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Eavesdropping on the tropics: assessment of climate change impacts on amphibians through passive acoustic monitoring

Periodic Reporting for period 1 - EAVESTROP (Eavesdropping on the tropics: assessment of climate change impacts on amphibians through passive acoustic monitoring)

Reporting period: 2016-01-01 to 2017-12-31

Current climate change is a major threat for biodiversity conservation. Global warming has caused shifts in species distributions, the timing of biological processes, and may be involved in regional and major extinctions. Providing original knowledge relevant to predict, mitigate, and perhaps prevent these impacts is a key and urgent challenge for current biology.
The effects of climate change are considered to be significantly deleterious in amphibians, which are the most endangered group of vertebrates, with more than 40% of its species classified as threatened. According to emerging hypotheses, tropical amphibians are prone to considerably higher risk of decline by environmental warming than temperate zone amphibians. Therefore, in addition to other threats, climate change is likely exacerbating the vulnerability of amphibian diversity, particularly in the world’s most biologically diverse region.
Acoustic communication plays a prominent role in mate choice and reproduction in amphibian anurans, and hence is crucial for individual fitness. However, sound production is strongly influenced by environmental factors and few studies have explored whether recent climate change may compromise the performance of calling activity in amphibians.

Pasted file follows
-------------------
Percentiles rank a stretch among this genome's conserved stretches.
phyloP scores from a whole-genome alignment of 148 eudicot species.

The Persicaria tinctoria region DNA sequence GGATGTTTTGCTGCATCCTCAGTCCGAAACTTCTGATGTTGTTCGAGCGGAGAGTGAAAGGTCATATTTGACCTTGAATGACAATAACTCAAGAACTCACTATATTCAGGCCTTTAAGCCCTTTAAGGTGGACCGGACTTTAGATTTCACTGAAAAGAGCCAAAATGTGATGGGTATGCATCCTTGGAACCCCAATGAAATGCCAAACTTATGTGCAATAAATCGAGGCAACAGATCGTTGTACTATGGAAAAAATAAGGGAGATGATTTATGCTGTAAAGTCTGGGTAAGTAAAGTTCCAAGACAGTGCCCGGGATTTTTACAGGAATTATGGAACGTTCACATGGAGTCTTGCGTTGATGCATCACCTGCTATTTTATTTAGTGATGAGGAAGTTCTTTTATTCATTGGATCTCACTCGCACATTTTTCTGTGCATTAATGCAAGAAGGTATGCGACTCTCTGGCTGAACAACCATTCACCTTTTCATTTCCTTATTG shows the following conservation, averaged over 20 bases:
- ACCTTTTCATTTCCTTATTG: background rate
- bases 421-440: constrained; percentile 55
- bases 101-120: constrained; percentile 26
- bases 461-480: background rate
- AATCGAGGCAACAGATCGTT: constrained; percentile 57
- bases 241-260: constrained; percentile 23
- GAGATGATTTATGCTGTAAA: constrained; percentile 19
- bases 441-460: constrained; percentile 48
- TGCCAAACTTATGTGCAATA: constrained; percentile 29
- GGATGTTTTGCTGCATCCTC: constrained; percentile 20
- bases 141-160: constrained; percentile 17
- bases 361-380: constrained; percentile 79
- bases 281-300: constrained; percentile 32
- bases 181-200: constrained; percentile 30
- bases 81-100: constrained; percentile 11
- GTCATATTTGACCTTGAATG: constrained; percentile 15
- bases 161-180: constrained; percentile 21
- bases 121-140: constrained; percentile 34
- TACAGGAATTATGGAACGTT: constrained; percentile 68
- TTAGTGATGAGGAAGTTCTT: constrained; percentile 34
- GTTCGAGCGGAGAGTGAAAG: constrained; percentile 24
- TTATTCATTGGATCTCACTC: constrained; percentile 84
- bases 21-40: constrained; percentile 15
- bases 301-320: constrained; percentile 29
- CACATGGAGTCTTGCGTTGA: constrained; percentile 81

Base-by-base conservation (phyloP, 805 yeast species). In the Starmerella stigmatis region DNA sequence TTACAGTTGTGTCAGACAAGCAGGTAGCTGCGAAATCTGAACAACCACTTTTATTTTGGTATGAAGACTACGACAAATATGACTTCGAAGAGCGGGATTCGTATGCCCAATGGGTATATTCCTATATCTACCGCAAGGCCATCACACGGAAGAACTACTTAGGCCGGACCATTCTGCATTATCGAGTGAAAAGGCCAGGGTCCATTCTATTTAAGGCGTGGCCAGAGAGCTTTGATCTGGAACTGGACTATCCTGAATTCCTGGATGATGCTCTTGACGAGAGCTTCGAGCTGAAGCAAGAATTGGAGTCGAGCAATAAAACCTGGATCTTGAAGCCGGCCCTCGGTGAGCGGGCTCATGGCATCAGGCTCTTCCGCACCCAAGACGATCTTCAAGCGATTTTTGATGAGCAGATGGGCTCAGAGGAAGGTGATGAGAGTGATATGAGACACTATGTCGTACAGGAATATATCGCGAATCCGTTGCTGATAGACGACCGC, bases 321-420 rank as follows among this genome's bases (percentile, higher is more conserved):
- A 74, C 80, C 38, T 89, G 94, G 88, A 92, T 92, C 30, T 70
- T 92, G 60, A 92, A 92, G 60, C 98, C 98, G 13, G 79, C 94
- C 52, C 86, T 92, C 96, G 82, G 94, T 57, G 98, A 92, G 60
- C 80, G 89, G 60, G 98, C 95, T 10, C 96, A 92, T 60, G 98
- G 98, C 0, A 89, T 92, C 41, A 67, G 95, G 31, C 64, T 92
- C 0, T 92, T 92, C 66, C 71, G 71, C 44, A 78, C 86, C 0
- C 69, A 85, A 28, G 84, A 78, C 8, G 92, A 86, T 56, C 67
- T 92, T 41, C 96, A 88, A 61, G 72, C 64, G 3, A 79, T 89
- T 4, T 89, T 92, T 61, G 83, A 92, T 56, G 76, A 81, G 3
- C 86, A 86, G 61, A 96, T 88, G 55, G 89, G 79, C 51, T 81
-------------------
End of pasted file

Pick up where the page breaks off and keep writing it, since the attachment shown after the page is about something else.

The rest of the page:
Animal sounds are generally species-specific and therefore embed a signature of animal diversity. Based on this principle, new acoustic technologies have recently developed to automatically monitor animal populations and communities. These powerful tools provide non-invasive and inexpensive methods expected to facilitate biodiversity assessments at large spatio-temporal scales.
Therefore, the overall objectives of the present project are the following:
ASSESS the effects of climate change on reproductive behaviour and geographical distribution of amphibian species and communities through a new approach based on the integration of bioacoustics and biogeography
DEVELOP, TEST and DISSEMINATE new acoustic techniques for non-invasive biodiversity assessments and the study of animal species and communities
CONTRIBUTE to public awareness of the threat of climate change as well as to environmental policies aimed at the mitigation or prevention of its impacts on biodiversity